"CALENDARAUTO(6)" generates a "Date" column in our table based upon the dates that are within the queries with in your Power BI project.  The "6" stipulates your FISCAL YEAR END MONTH.  In this case, that is June which is 6.  This is ultimately defines the START POINT of your Calendar, in this case July.
      
    While stipulating the fiscal value here is NOT critical, since all our reporting is based on Fiscal periods, there is no point in having our calendar start on any other month.

    Once done you should see a result similar to this:
    Note: The dates will format based on your system settings, i.e.: if you are in the US, they will be 07/01/2015 00:00:00 etc.


     
  3. Let's create our first column... "Year"
    We create both the standard Calendar columns as well as the Fiscal, as you may need them in the future.  You can always remove them later is you decide you do not need them, but I recommend leaving them as you never know when you might need them as well as they use soo little space there is little or no impact, useless you somehow have hundreds of years to deal with... :)

    Click "Modeling" and then "New Column"


      
    And use the following expression:
      
    Year = Year([Date])
    And the result - simple :)


     
  4. Now lets creates the rest of the columns the same way, here are the expressions:
      
    MonthNo = MONTH([Date])
    QuarterNo = INT(([MonthNo] + 2)/3)
    Quarter = "Q"&[QuarterNo]
    Month = FORMAT([Date], "MMMM")
    DayOfWeekNo = WEEKDAY([Date], 2)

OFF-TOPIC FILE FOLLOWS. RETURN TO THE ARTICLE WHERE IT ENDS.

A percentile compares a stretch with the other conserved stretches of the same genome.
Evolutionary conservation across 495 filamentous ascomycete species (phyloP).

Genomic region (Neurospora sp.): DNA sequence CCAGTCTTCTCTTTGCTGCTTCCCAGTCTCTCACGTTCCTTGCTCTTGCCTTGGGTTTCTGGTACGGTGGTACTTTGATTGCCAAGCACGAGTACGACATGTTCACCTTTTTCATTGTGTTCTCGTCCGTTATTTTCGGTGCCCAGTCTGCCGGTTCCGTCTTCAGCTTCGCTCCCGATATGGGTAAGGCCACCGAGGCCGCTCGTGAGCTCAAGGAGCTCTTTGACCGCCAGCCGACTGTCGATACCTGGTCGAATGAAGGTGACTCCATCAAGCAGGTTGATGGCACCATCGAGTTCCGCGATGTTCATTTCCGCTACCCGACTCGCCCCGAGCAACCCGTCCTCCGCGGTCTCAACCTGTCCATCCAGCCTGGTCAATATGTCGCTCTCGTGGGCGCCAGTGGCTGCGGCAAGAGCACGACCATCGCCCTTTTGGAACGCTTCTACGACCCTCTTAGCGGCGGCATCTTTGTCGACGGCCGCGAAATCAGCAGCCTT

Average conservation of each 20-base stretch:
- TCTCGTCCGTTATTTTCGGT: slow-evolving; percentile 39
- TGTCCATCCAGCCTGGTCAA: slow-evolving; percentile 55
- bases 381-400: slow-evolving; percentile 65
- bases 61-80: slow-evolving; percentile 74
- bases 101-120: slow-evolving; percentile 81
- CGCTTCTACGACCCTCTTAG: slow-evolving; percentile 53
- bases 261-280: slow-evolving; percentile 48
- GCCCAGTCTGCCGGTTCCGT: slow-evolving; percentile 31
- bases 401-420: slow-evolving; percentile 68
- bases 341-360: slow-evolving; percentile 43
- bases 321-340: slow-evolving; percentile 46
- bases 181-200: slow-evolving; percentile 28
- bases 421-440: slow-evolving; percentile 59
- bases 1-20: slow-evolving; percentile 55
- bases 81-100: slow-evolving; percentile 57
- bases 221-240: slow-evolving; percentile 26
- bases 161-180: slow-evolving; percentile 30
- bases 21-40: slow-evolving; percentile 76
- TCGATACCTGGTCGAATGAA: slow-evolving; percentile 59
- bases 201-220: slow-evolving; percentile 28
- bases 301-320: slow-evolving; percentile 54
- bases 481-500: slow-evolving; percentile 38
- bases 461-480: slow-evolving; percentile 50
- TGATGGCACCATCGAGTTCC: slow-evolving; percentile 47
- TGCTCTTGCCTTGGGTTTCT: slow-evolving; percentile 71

DayOfWeek = FORMAT([Date],"DDDD")
    Day = DAY([Date])
    MonthShort = FORMAT([Date], "MMM")
    MMM-YYYY = FORMAT([Date],"MMM-YYYY")
    
    FiscalYear = IF([MonthNo]<=6,[Year],[Year]+1)
    FiscalMonthNo = IF(MOD([MonthNo]+6,12)>0, MOD([MonthNo]+6,12),12)
    FiscalQuarterNo = INT(([FiscalMonthNo]+2)/3)
    FiscalQuarter = "Q"&[FiscalQuarterNo]
    FiscalMonth = FORMAT([Date],"MMMM")
    FiscalYYYY-MM = FORMAT([FiscalYear],"0000-") & FORMAT([FiscalMonthNo],"00")
    FiscalYYYY-QQ = FORMAT([FiscalYear],"0000")&"-Q"&FORMAT([FiscalQuarterNo],"0")
    FiscalMonthShort = FORMAT([Date],"MMM")
    FiscalYYYY = FORMAT([FiscalYear],"0000")
     
    Most of the these are self-explanatory and will give you 99% of what you would need for standard Fiscal filtering.

    Within the "FiscalYear" and "FiscalMonthNo" expressions you will notice the 6 been used, this is again related to our Fiscal Year End Month, if yours is different, make the necessary change.

    The end result should look something like this:


       
  5. Now you must sort your columns with "Month" information by the related "MonthNo" columns:
    Select your column, Click "Modeling" then "Sort by Column" and finally the relevant "MonthNo" column.  i.e.: Month -> MonthNo; FiscalMonth -> FiscalMonthNo; etc
    This is so that when you use these columns in your reports and dashboards that the are ordered correctly and not the default alphabetical ordering.  


      
  6. All that's left to do now is create a relationship between your date column in your query or queries to your new Calendar table and you will able to use the columns in the filtering of your queries.

    
This should be great start for greater things.

In the next post we talk about identifying working days and the usage of holiday calendars... see you then :)

Dynamics 365 / CRM 2016 On-Premise with IFD, ADFS & WAP

Dynamics 365 / CRM 2016 On-Premise with IFD, ADFS & WAP is something that has been a... conundrum for many.  Something that is seemly very easy by the way of the Microsoft documentation, which is detailed enough for an implementation, should work every time... but as many of us have discovered, it does not.

This post hopes to help that situation by addressing some of the common mistakes made in configuring IFD for CRM 2016 / 365 with ADFS & WAP.